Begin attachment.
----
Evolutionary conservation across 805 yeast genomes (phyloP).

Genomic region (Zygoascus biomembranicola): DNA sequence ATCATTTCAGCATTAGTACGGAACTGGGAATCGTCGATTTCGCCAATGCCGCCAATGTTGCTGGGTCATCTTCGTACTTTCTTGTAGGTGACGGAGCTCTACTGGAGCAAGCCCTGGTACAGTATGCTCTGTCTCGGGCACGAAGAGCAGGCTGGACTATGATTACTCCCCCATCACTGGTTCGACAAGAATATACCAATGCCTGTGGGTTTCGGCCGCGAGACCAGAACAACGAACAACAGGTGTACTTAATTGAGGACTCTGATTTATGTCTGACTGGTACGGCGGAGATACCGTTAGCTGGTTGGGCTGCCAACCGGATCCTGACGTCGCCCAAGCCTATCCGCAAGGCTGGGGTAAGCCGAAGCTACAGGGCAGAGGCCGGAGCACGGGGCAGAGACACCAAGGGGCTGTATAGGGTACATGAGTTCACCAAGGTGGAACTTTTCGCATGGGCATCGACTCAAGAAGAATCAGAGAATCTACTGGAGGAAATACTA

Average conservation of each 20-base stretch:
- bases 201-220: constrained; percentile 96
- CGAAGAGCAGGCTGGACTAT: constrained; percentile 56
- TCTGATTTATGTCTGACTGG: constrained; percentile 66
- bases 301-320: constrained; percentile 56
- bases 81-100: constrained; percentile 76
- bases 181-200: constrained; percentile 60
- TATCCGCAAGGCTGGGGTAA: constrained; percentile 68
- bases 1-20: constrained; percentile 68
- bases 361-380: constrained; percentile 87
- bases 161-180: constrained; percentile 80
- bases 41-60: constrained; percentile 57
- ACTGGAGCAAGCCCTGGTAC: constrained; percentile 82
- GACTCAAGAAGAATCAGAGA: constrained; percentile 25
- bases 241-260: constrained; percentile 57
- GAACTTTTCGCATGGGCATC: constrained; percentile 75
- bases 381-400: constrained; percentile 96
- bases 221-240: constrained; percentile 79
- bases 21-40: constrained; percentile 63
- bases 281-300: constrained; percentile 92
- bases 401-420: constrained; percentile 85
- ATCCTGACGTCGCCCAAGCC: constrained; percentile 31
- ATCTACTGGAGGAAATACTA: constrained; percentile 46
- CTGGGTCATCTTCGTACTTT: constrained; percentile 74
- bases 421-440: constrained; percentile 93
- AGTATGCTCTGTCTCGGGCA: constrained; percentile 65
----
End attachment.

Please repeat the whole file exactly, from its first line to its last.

Evolutionary conservation across 805 yeast genomes (phyloP).

Genomic region (Zygoascus biomembranicola): DNA sequence ATCATTTCAGCATTAGTACGGAACTGGGAATCGTCGATTTCGCCAATGCCGCCAATGTTGCTGGGTCATCTTCGTACTTTCTTGTAGGTGACGGAGCTCTACTGGAGCAAGCCCTGGTACAGTATGCTCTGTCTCGGGCACGAAGAGCAGGCTGGACTATGATTACTCCCCCATCACTGGTTCGACAAGAATATACCAATGCCTGTGGGTTTCGGCCGCGAGACCAGAACAACGAACAACAGGTGTACTTAATTGAGGACTCTGATTTATGTCTGACTGGTACGGCGGAGATACCGTTAGCTGGTTGGGCTGCCAACCGGATCCTGACGTCGCCCAAGCCTATCCGCAAGGCTGGGGTAAGCCGAAGCTACAGGGCAGAGGCCGGAGCACGGGGCAGAGACACCAAGGGGCTGTATAGGGTACATGAGTTCACCAAGGTGGAACTTTTCGCATGGGCATCGACTCAAGAAGAATCAGAGAATCTACTGGAGGAAATACTA

Average conservation of each 20-base stretch:
- bases 201-220: constrained; percentile 96
- CGAAGAGCAGGCTGGACTAT: constrained; percentile 56
- TCTGATTTATGTCTGACTGG: constrained; percentile 66
- bases 301-320: constrained; percentile 56
- bases 81-100: constrained; percentile 76
- bases 181-200: constrained; percentile 60
- TATCCGCAAGGCTGGGGTAA: constrained; percentile 68
- bases 1-20: constrained; percentile 68
- bases 361-380: constrained; percentile 87
- bases 161-180: constrained; percentile 80
- bases 41-60: constrained; percentile 57
- ACTGGAGCAAGCCCTGGTAC: constrained; percentile 82
- GACTCAAGAAGAATCAGAGA: constrained; percentile 25
- bases 241-260: constrained; percentile 57
- GAACTTTTCGCATGGGCATC: constrained; percentile 75
- bases 381-400: constrained; percentile 96
- bases 221-240: constrained; percentile 79
- bases 21-40: constrained; percentile 63
- bases 281-300: constrained; percentile 92
- bases 401-420: constrained; percentile 85
- ATCCTGACGTCGCCCAAGCC: constrained; percentile 31
- ATCTACTGGAGGAAATACTA: constrained; percentile 46
- CTGGGTCATCTTCGTACTTT: constrained; percentile 74
- bases 421-440: constrained; percentile 93
- AGTATGCTCTGTCTCGGGCA: constrained; percentile 65